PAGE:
Music as the art of bringing joy to the world

Andrew Manze is not a star of the conducting world. He doesn’t have a cult around him. He is not a tyrant. He doesn’t believe classical music is in need of a savior. Andrew Manze is simply a wonderful musician, who loves making music and sharing his passion for music with fellow musicians and audiences around the world. In a way, he’s the best kept secret of the classical world, an endearing musician who seems to be humble and sweet-natured, or as Harmut Welscher explained in an excellent and comprehensive article on Manze for Van Magazine, the “antidote” to the star system:

« Manze is a maestro, but our conversation is an antidote to the poisonous term. He’s neither brash nor arrogant nor a diva. He’s a witty storyteller, an avid listener and a cultivated host. « 

Andrew Manze started his musical career as a baroque violinist, and was a star in his field. While reading Welscher’s article I was quite amazed to discover that Manze was considered to be « the enfant terrible of the British early music scene », because of his boldness and the freedom of his interpretations. He progressively shifted his interest from playing the violin to conducting, becoming associate director of The Academy of Ancient Music in 1996, then the artistic director of the English Concert in 2003, and finally principal conductor and artistic director of the Helsingborg Symphony Orchestra. It was during his tenure in Helsinborg that he decided to stop playing the violin for good and to focus exclusively on conducting, as he felt that early music was going into a dead end and was becoming far too dogmatic for him.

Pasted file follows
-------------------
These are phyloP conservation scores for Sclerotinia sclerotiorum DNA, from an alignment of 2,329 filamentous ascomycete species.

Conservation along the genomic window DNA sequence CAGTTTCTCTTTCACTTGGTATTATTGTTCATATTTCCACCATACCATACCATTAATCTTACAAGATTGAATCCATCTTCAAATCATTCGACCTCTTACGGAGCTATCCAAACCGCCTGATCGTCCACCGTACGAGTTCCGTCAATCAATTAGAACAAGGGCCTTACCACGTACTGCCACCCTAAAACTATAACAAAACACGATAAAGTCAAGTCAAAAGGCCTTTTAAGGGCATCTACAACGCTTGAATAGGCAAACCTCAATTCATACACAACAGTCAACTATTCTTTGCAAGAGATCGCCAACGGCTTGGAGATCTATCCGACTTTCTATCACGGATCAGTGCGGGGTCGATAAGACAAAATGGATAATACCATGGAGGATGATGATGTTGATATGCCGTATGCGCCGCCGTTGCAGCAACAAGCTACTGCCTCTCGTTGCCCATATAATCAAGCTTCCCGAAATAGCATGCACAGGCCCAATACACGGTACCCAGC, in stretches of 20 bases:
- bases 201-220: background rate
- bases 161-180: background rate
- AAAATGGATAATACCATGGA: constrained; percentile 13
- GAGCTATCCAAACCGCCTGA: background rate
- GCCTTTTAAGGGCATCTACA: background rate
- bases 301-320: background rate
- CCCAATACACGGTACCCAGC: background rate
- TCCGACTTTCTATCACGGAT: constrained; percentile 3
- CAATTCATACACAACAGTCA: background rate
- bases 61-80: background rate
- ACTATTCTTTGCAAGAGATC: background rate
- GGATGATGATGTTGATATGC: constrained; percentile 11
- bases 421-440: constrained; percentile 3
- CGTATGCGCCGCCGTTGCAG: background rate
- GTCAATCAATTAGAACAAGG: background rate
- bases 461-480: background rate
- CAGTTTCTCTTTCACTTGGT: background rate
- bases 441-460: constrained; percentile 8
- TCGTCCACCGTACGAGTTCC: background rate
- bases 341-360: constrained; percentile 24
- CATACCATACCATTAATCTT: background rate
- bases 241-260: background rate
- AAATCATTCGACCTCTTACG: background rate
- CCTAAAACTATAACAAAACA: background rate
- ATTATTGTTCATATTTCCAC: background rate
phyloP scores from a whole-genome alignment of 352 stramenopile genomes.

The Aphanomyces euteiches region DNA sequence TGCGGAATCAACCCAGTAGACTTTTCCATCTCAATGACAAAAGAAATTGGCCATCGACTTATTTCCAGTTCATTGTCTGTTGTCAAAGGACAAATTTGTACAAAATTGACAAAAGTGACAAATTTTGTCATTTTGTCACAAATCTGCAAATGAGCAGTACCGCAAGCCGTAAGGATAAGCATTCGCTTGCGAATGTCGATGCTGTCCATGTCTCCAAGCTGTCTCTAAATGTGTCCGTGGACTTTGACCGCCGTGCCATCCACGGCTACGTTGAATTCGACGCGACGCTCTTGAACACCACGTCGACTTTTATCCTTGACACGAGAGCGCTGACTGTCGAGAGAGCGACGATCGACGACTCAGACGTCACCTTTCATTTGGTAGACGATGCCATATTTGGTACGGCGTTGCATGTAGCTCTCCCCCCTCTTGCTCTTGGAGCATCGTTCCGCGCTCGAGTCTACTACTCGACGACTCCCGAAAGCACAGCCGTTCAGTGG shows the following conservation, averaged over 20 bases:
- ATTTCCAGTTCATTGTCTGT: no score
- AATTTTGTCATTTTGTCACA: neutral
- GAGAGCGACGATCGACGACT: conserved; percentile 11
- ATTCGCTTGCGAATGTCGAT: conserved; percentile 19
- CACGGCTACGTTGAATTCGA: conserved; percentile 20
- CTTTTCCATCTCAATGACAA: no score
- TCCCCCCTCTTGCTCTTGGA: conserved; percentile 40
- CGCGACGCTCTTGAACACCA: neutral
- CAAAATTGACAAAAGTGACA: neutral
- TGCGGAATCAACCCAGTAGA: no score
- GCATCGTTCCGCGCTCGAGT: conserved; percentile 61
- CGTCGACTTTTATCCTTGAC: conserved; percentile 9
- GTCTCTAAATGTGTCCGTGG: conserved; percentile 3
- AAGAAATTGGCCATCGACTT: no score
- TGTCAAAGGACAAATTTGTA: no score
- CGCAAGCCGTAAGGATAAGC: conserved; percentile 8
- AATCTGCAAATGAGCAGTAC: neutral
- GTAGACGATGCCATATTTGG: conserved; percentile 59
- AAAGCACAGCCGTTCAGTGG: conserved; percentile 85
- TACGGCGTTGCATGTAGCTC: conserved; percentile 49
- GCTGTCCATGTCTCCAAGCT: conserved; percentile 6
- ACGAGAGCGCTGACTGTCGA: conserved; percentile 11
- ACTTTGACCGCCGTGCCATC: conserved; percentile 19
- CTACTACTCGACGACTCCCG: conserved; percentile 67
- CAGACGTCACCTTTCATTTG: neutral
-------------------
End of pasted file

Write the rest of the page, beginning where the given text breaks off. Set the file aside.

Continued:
While his early career as a musician led him to specialize in 17th and 18th century music, which he said was a « detour » for him, his career as a conductor has allowed him to return to his « first love », i.e. nineteenth- and twentieth-century orchestral music. One can say there are two periods in Andrew Manze’s life as a musicians, which are relatively distinct in terms of repertoire, which is quite obvious when you look at his discography.

As a conductor Andrew Manze has this rare ability to transform the sound of an orchestra, as was stressed by Kristin Skjølaas, one of the members of the Oslo Philharmonic orchestra. What is so wonderful about this conversation is that Manze’s love for the music and the musicians is so palpable. He also says something extremely interesting that sums up very well his style of conducting: « We should be in the business of creating onstage. So we should be listening to ourselves all the time and questioning the piece. » That’s how I feel whenever I listen to Manze’s albums. He makes even well-known pieces sound very fresh and full of surprises, as if these pieces were performed for the very first time. That’s an immense quality, because he never loses the sense of the orchestral balance when he highlights certain details in a score, but on the contrary he knows how bring out certain details almost naturally, while taking great care of building a coherent and somewhat organic reading of a piece, with a remarkable sense of phrasing and articulation.